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EDITIONS
Tuesday, 23 July, 2002, 13:39 GMT 14:39 UK
Queen opens 'remarkable building'
The Queen hopes City Hall will be an 'exciting forum'
The Queen has officially opened a striking new addition to London's skyline - the new home of the Greater London Authority.

Opened on time and on budget, the steel and glass structure of City Hall on the South Bank is also home to London Mayor Ken Livingstone.

The Queen, accompanied by the Duke of Edinburgh, was greeted by Mr Livingstone and introduced to the architect, Lord Foster, and London Assembly chairman Trevor Phillips.

A plaque was unveiled by the Queen declaring the building open.

Launch new window : Virtual Tour
The GLA Chamber: Inside London's new HQ
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She was following in the footsteps of her grandfather George V, who in 1922 was the last Royal to open a building that housed a London government.

The Queen told London Assembly members that she hoped City Hall would "provide an exciting forum for Londoners as your debates ebb and flow".

She added: "This new building looks out not just to the City of London but also to the east and south east where so much prosperity and dynamism is found."

Spiral staircase
The interior brings to mind the Guggenheim Museum
Mr Livingstone said "great premises" had been opened for London's government and, quoting the mayor of ancient Athens, he promised to leave the capital "greater, better and more beautiful".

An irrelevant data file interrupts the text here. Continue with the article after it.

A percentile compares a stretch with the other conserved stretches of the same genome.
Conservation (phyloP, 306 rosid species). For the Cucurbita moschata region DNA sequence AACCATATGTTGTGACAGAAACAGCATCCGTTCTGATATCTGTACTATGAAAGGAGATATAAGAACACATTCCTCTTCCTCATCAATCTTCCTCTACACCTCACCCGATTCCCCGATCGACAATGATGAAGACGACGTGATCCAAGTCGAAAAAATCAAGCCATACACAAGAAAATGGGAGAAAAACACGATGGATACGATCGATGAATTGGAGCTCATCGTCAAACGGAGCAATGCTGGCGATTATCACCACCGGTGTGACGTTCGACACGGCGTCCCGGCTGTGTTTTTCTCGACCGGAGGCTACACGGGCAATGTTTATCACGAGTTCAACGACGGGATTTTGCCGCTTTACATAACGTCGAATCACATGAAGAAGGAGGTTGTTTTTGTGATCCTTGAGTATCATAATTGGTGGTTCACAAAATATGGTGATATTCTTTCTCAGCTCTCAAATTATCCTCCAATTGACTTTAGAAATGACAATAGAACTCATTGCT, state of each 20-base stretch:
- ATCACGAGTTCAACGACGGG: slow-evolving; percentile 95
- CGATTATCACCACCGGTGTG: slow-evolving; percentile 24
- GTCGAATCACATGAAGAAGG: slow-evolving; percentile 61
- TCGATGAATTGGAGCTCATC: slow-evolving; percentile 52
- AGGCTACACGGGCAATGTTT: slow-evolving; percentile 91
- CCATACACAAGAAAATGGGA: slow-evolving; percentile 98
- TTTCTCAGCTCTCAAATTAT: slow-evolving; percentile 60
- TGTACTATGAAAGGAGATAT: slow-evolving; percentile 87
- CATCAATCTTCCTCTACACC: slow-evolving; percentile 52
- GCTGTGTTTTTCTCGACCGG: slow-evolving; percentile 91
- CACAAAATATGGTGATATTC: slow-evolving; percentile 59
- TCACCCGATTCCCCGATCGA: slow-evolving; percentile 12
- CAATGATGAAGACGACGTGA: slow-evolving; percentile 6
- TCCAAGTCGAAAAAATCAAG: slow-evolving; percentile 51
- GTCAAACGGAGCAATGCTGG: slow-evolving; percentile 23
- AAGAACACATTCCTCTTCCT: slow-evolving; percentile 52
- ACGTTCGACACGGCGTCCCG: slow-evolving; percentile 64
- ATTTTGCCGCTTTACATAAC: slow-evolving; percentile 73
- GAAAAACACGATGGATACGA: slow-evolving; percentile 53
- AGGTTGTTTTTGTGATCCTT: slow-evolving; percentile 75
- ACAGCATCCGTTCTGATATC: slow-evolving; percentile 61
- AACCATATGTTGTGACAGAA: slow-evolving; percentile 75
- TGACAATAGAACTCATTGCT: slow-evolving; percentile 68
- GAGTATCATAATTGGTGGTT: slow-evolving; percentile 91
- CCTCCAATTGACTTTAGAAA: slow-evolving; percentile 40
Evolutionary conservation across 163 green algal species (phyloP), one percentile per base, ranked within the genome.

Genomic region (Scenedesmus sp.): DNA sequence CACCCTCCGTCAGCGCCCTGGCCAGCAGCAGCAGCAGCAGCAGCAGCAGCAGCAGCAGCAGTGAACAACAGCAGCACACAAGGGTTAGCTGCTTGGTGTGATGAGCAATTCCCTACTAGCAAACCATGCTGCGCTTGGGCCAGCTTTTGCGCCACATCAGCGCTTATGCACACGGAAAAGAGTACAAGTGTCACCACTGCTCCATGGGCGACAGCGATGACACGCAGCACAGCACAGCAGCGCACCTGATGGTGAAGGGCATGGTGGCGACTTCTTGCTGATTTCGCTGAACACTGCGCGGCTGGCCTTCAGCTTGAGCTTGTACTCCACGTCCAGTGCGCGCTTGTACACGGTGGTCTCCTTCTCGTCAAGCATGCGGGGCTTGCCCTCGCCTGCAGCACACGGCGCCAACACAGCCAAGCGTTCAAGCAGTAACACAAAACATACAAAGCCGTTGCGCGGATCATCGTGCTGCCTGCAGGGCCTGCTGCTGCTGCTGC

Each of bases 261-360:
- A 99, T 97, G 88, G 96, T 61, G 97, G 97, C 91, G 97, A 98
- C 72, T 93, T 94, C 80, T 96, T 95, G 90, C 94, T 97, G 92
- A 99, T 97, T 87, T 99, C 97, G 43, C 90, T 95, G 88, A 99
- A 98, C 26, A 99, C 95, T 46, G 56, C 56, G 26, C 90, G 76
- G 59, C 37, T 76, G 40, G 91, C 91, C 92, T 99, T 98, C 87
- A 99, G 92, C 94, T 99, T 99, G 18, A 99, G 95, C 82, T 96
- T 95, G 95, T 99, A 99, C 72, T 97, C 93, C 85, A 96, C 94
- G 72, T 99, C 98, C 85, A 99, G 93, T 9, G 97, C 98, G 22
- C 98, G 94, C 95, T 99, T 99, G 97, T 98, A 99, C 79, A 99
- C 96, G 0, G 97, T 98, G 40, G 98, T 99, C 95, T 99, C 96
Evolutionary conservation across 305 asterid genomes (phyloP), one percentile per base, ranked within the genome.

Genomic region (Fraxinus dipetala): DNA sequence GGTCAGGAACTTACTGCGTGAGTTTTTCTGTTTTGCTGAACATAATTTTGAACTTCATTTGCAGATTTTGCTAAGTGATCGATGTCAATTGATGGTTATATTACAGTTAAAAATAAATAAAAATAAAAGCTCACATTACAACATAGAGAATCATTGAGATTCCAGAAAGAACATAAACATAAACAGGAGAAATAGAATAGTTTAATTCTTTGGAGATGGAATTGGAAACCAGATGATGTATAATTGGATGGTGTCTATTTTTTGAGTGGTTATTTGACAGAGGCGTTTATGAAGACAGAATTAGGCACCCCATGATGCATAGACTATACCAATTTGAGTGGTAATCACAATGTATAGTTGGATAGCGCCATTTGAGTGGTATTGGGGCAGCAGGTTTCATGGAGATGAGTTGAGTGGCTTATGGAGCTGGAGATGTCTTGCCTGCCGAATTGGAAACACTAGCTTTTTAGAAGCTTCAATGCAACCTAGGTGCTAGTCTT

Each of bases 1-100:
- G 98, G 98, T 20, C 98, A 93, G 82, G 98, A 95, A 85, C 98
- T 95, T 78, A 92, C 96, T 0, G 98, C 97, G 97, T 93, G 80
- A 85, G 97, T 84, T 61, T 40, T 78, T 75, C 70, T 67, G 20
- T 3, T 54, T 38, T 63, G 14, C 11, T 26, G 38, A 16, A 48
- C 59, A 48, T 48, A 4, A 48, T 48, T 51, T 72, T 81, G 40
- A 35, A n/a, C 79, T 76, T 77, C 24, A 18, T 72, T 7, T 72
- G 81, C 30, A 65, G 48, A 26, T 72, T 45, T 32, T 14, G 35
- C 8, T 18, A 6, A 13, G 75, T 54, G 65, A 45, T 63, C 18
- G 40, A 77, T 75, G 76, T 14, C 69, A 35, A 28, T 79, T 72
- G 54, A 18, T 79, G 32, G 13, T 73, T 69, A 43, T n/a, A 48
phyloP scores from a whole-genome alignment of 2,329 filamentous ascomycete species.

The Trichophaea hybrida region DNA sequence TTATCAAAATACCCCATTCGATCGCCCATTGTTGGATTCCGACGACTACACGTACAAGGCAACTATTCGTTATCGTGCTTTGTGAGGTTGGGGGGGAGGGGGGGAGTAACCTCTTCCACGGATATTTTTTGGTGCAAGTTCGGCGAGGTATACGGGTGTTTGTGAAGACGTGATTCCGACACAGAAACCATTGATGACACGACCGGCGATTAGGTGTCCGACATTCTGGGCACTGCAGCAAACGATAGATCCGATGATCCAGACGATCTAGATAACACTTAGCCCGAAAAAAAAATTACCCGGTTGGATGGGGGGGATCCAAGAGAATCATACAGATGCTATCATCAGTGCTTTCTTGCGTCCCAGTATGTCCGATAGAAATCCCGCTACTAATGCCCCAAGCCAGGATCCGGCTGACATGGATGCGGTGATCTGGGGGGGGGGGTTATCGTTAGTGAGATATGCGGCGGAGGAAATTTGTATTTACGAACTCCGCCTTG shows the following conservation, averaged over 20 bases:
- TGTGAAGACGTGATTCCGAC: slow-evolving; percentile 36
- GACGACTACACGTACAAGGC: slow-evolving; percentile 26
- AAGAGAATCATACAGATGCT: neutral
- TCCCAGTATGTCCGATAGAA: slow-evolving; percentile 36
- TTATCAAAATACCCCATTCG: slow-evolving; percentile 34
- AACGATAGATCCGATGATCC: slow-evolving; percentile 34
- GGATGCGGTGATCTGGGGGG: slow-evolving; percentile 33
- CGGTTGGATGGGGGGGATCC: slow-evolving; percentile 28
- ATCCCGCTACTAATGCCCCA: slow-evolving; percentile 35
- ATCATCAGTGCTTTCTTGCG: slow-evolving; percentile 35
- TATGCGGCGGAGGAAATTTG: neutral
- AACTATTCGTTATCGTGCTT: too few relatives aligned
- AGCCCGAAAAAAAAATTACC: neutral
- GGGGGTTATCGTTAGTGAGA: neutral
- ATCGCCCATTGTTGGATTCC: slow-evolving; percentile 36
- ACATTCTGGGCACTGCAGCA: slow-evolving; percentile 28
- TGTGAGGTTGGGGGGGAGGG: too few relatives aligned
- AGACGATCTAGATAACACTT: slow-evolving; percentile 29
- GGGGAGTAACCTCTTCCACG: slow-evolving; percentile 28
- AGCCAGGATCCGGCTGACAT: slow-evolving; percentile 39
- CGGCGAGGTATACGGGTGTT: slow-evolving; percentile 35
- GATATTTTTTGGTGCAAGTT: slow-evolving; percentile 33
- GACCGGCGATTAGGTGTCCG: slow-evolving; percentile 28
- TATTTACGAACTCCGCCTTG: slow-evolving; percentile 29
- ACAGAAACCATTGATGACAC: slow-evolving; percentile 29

The mayors of Paris and Berlin and the first deputy mayor of Moscow also attended the opening.

Mr Livingstone will use the occasion to hold a series of meetings with the mayors of these key European cities.

He said: "This is a landmark building. I think it brings home to people there is now a city government again after that long period without one."

The official opening of City Hall will be followed by a carnival parade along the riverside walk.

Technical problems

The 43m building will accommodate 440 staff and members of the assembly.

At its heart is a showpiece debating chamber, above which rises a spiral staircase.

Those keen to view government in action - or simply soak up the city skyline - will be welcome.

As well as 250-seat viewing gallery in the chamber, the top floor of the 45m-high building is an open public space.

City Hall uses a quarter of the energy of a conventional office building, yet some of its hi-tech touches have suffered teething troubles.

Glitches that have had to be remedied include roof vents controlled by weather sensors that stayed open during a storm; glare inside the offices; and high humidity in summer and sudden chills in winter.

Supporters of City Hall say it is one of the most inspired buildings in Europe in years, and a bold statement on transparent government.

Its detractors say that the building has cramped offices, is prone to leaks and is "disappointingly dumpy".


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See also:

01 Feb 02 | Newsmakers
04 May 02 | England
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